48 miles SW of Asheville

The Cherokee Nation once claimed around 135,000 square miles of land encompassing sections of South Carolina, North Carolina, Tennessee, Virginia, West Virginia, and Kentucky. When Hernando de Soto, the Spanish explorer, moved into the southern mountains of the Appalachian range in 1540, the Cherokees numbered only about 25,000 -- a very small number compared with the millions who now occupy former Cherokee land.

When Soto arrived, he forever changed the way the Cherokees lived. With him on his quest for gold in the name of Spain came misery, disease, and death. Some of Soto's men killed or enslaved many of the Native Americans, believing that they were holding back information about the location of treasure. It's estimated that during the first 200 years of European occupation, 95% of the Cherokees died of diseases that the foreigners brought with them. The treatment of the Cherokees did not improve in later centuries. When the Cherokees adapted well to the white man's ways and set up a flourishing society, greed and envy eventually culminated, in 1838, in the Trail of Tears. Most of the Cherokees were driven out of the area by military force, and their ancestral lands were taken away.

Today the Smoky Mountain home of the Cherokees has dwindled to 56,000 acres that make up the Qualla Boundary, also known as the Cherokee Indian Reservation. This land was purchased by a white man, Will Thomas, who gave it to the Cherokee people in the late 1800s. When you visit the reservation, you're entering a sovereign land held in trust specifically for the tribe by the United States government. Known as the Eastern Band of the Cherokee Nation, the Cherokees who still reside here are descendants of the approximately 1,000 Cherokees who hid in these mountains to avoid forced removal to Oklahoma. These people can rightfully claim to be the original inhabitants of the vast Smoky Mountains.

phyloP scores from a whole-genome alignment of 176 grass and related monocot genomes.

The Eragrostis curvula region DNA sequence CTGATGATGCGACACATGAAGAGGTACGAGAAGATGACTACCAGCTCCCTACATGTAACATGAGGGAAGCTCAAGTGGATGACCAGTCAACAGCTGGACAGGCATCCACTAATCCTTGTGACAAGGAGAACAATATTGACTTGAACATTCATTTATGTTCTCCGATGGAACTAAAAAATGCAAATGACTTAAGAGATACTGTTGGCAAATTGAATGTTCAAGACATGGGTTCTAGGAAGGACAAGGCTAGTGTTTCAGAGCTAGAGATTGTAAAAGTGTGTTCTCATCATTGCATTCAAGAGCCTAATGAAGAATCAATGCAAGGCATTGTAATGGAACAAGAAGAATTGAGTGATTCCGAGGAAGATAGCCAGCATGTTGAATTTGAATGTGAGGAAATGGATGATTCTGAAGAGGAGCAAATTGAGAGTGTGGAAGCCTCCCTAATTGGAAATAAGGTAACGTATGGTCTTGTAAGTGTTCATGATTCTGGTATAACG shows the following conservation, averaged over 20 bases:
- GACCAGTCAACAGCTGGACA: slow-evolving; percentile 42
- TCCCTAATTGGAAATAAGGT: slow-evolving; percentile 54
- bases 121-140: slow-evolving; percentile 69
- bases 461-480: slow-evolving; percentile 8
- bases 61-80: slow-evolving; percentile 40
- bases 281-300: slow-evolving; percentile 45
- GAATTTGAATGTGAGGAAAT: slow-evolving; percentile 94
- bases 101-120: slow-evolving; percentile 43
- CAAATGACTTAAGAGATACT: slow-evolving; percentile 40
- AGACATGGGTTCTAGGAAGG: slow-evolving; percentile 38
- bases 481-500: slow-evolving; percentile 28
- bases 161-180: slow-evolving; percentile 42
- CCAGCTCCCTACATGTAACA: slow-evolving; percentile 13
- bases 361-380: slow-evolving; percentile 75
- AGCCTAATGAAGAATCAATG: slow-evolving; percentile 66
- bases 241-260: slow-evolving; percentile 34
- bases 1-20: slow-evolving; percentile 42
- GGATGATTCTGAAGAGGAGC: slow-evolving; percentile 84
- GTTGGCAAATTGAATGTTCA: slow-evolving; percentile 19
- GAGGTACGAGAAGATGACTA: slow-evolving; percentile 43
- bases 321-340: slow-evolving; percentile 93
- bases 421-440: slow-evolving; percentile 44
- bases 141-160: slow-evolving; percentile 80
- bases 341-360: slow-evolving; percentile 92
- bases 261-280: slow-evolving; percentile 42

Only a generation ago, the Cherokee language -- both the spoken form and the written form -- was in danger of becoming extinct. But since the late 1940s, annual increases in tourist-related business and the resultant growth of tribal resources have helped keep it alive. Today visitors can hear the language spoken at attractions such as the Oconaluftee Indian Village and during the outdoor drama Unto These Hills. In Cherokee schools, it's a required subject, and it has also become part of the curriculum of universities such as Western Carolina University in Cullowhee, North Carolina. Tourism is the mainstay of the economy; about 75% of the tribe's revenue is derived from this industry. All business locations within the Qualla Boundary are Native American-owned, but by the authority of the tribal council, Native Americans can lease their buildings or businesses to other people. Nearly 30 businesses hold trader's licenses and collect a 6% tribal levy on sales. No other sales tax applies within the boundary, including North Carolina sales tax.

On your visit here, you'll notice several "chiefs" dressed in Western attire. You can have your picture taken with them for a small fee or tip. Many of these "chiefs" have been around for quite a while, priding themselves on having their picture taken with two or three generations of the same family.

Foodies flock here at the end of March for the Rainbows & Ramps Festival, celebrating mountain trout along with ramps (the pungent, wild-onion and garliclike root vegetable). The festival includes music, horseshoe competitions, and a barbecue cook-off along with bushels of trout and ramps. For more information, call the Cherokee Welcome Center at tel. 800/438-1601.